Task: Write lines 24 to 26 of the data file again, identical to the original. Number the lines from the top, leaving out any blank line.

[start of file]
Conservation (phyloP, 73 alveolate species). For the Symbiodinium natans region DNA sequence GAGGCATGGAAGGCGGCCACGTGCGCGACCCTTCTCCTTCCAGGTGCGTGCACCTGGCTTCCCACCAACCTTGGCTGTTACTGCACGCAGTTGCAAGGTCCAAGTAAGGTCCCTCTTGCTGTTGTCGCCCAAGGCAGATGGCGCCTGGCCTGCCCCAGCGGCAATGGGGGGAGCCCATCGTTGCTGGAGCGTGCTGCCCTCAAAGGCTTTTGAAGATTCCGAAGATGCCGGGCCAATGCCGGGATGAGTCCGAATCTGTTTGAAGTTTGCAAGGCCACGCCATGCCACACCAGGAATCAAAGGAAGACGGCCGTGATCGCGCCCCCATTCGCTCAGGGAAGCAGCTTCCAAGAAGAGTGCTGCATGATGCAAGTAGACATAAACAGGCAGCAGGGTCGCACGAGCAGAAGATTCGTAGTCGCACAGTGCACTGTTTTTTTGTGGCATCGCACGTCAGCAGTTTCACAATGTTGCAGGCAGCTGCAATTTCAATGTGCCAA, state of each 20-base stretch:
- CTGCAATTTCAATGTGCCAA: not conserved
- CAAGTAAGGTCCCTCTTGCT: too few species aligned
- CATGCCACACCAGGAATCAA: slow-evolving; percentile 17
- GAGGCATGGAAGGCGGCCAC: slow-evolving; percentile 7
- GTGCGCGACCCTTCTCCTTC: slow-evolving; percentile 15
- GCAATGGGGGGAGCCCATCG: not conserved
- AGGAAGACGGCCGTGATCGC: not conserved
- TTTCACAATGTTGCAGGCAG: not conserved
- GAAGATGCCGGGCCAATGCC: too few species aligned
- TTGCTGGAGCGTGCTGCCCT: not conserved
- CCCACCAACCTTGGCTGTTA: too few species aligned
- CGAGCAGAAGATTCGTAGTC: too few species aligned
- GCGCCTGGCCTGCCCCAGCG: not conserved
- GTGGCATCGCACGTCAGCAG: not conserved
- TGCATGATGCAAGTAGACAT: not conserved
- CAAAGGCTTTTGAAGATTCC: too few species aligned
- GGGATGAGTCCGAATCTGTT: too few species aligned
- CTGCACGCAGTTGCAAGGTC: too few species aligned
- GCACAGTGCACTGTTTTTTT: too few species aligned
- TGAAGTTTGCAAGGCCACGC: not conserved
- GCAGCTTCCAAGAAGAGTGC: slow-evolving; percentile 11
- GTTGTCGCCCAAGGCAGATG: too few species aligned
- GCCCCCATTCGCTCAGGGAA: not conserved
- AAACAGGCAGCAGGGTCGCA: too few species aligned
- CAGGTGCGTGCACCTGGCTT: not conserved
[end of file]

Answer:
- GCCCCCATTCGCTCAGGGAA: not conserved
- AAACAGGCAGCAGGGTCGCA: too few species aligned
- CAGGTGCGTGCACCTGGCTT: not conserved